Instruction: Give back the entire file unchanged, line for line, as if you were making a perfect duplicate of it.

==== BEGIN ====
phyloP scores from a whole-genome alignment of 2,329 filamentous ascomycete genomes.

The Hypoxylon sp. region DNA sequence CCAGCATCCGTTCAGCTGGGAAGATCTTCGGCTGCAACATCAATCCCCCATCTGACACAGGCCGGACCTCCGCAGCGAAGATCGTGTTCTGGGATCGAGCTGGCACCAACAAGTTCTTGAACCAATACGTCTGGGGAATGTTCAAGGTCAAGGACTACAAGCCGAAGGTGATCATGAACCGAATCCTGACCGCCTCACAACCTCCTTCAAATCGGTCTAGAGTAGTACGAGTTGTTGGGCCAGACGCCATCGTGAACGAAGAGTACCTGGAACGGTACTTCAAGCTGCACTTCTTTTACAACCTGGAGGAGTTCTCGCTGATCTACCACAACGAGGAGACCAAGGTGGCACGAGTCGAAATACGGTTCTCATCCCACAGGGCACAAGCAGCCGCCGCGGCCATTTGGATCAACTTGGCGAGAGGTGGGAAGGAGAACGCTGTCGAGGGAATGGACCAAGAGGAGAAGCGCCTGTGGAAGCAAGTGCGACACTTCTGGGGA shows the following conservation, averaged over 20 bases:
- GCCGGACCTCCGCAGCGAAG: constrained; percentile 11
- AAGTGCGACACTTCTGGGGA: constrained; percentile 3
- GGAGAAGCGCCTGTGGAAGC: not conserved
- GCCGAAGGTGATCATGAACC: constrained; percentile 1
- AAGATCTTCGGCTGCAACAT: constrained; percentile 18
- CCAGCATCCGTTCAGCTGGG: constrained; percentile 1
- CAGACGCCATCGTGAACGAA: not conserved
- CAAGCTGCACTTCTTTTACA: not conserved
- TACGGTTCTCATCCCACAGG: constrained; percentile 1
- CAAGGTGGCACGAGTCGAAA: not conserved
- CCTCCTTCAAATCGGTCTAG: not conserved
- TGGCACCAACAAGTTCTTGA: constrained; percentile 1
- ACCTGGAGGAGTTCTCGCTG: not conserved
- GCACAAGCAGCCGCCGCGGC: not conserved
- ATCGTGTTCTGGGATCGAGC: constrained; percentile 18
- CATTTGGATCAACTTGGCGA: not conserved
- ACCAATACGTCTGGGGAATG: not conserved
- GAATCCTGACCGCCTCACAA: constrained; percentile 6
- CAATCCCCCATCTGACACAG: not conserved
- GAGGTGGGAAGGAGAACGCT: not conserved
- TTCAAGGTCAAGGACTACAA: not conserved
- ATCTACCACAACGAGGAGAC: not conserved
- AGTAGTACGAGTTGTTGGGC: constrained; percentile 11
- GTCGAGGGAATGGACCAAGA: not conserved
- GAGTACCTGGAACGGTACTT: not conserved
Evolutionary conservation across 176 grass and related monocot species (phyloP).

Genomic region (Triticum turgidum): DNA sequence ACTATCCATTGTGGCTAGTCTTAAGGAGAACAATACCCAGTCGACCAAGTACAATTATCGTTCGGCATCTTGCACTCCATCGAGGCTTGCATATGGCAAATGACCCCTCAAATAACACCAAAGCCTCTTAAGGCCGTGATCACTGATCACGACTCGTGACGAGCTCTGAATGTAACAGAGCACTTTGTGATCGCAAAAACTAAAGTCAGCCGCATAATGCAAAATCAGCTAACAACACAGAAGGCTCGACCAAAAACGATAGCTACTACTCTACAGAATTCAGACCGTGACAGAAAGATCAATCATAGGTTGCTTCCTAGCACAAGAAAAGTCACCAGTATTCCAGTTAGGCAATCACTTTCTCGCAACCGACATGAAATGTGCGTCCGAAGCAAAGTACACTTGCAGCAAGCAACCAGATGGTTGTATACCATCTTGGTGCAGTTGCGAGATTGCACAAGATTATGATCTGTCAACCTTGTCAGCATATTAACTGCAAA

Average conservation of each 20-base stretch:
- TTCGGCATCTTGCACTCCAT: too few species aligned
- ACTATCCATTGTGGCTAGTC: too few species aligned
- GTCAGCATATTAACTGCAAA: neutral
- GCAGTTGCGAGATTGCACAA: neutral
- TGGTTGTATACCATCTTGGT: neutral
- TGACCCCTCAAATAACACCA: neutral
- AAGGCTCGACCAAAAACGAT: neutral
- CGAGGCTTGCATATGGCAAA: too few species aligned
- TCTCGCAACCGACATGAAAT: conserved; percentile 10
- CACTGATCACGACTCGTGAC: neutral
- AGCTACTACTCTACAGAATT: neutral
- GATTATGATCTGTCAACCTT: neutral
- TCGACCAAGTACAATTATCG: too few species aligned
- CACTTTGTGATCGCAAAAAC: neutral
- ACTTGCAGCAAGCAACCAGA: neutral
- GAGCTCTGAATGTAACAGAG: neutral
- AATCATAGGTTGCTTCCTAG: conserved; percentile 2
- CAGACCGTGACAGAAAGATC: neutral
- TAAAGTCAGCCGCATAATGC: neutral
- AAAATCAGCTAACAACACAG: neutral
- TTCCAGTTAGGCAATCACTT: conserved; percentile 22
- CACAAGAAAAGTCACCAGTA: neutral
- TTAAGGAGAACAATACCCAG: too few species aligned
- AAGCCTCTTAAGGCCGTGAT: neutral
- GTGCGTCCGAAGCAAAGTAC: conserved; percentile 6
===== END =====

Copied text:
phyloP scores from a whole-genome alignment of 2,329 filamentous ascomycete genomes.

The Hypoxylon sp. region DNA sequence CCAGCATCCGTTCAGCTGGGAAGATCTTCGGCTGCAACATCAATCCCCCATCTGACACAGGCCGGACCTCCGCAGCGAAGATCGTGTTCTGGGATCGAGCTGGCACCAACAAGTTCTTGAACCAATACGTCTGGGGAATGTTCAAGGTCAAGGACTACAAGCCGAAGGTGATCATGAACCGAATCCTGACCGCCTCACAACCTCCTTCAAATCGGTCTAGAGTAGTACGAGTTGTTGGGCCAGACGCCATCGTGAACGAAGAGTACCTGGAACGGTACTTCAAGCTGCACTTCTTTTACAACCTGGAGGAGTTCTCGCTGATCTACCACAACGAGGAGACCAAGGTGGCACGAGTCGAAATACGGTTCTCATCCCACAGGGCACAAGCAGCCGCCGCGGCCATTTGGATCAACTTGGCGAGAGGTGGGAAGGAGAACGCTGTCGAGGGAATGGACCAAGAGGAGAAGCGCCTGTGGAAGCAAGTGCGACACTTCTGGGGA shows the following conservation, averaged over 20 bases:
- GCCGGACCTCCGCAGCGAAG: constrained; percentile 11
- AAGTGCGACACTTCTGGGGA: constrained; percentile 3
- GGAGAAGCGCCTGTGGAAGC: not conserved
- GCCGAAGGTGATCATGAACC: constrained; percentile 1
- AAGATCTTCGGCTGCAACAT: constrained; percentile 18
- CCAGCATCCGTTCAGCTGGG: constrained; percentile 1
- CAGACGCCATCGTGAACGAA: not conserved
- CAAGCTGCACTTCTTTTACA: not conserved
- TACGGTTCTCATCCCACAGG: constrained; percentile 1
- CAAGGTGGCACGAGTCGAAA: not conserved
- CCTCCTTCAAATCGGTCTAG: not conserved
- TGGCACCAACAAGTTCTTGA: constrained; percentile 1
- ACCTGGAGGAGTTCTCGCTG: not conserved
- GCACAAGCAGCCGCCGCGGC: not conserved
- ATCGTGTTCTGGGATCGAGC: constrained; percentile 18
- CATTTGGATCAACTTGGCGA: not conserved
- ACCAATACGTCTGGGGAATG: not conserved
- GAATCCTGACCGCCTCACAA: constrained; percentile 6
- CAATCCCCCATCTGACACAG: not conserved
- GAGGTGGGAAGGAGAACGCT: not conserved
- TTCAAGGTCAAGGACTACAA: not conserved
- ATCTACCACAACGAGGAGAC: not conserved
- AGTAGTACGAGTTGTTGGGC: constrained; percentile 11
- GTCGAGGGAATGGACCAAGA: not conserved
- GAGTACCTGGAACGGTACTT: not conserved
Evolutionary conservation across 176 grass and related monocot species (phyloP).

Genomic region (Triticum turgidum): DNA sequence ACTATCCATTGTGGCTAGTCTTAAGGAGAACAATACCCAGTCGACCAAGTACAATTATCGTTCGGCATCTTGCACTCCATCGAGGCTTGCATATGGCAAATGACCCCTCAAATAACACCAAAGCCTCTTAAGGCCGTGATCACTGATCACGACTCGTGACGAGCTCTGAATGTAACAGAGCACTTTGTGATCGCAAAAACTAAAGTCAGCCGCATAATGCAAAATCAGCTAACAACACAGAAGGCTCGACCAAAAACGATAGCTACTACTCTACAGAATTCAGACCGTGACAGAAAGATCAATCATAGGTTGCTTCCTAGCACAAGAAAAGTCACCAGTATTCCAGTTAGGCAATCACTTTCTCGCAACCGACATGAAATGTGCGTCCGAAGCAAAGTACACTTGCAGCAAGCAACCAGATGGTTGTATACCATCTTGGTGCAGTTGCGAGATTGCACAAGATTATGATCTGTCAACCTTGTCAGCATATTAACTGCAAA

Average conservation of each 20-base stretch:
- TTCGGCATCTTGCACTCCAT: too few species aligned
- ACTATCCATTGTGGCTAGTC: too few species aligned
- GTCAGCATATTAACTGCAAA: neutral
- GCAGTTGCGAGATTGCACAA: neutral
- TGGTTGTATACCATCTTGGT: neutral
- TGACCCCTCAAATAACACCA: neutral
- AAGGCTCGACCAAAAACGAT: neutral
- CGAGGCTTGCATATGGCAAA: too few species aligned
- TCTCGCAACCGACATGAAAT: conserved; percentile 10
- CACTGATCACGACTCGTGAC: neutral
- AGCTACTACTCTACAGAATT: neutral
- GATTATGATCTGTCAACCTT: neutral
- TCGACCAAGTACAATTATCG: too few species aligned
- CACTTTGTGATCGCAAAAAC: neutral
- ACTTGCAGCAAGCAACCAGA: neutral
- GAGCTCTGAATGTAACAGAG: neutral
- AATCATAGGTTGCTTCCTAG: conserved; percentile 2
- CAGACCGTGACAGAAAGATC: neutral
- TAAAGTCAGCCGCATAATGC: neutral
- AAAATCAGCTAACAACACAG: neutral
- TTCCAGTTAGGCAATCACTT: conserved; percentile 22
- CACAAGAAAAGTCACCAGTA: neutral
- TTAAGGAGAACAATACCCAG: too few species aligned
- AAGCCTCTTAAGGCCGTGAT: neutral
- GTGCGTCCGAAGCAAAGTAC: conserved; percentile 6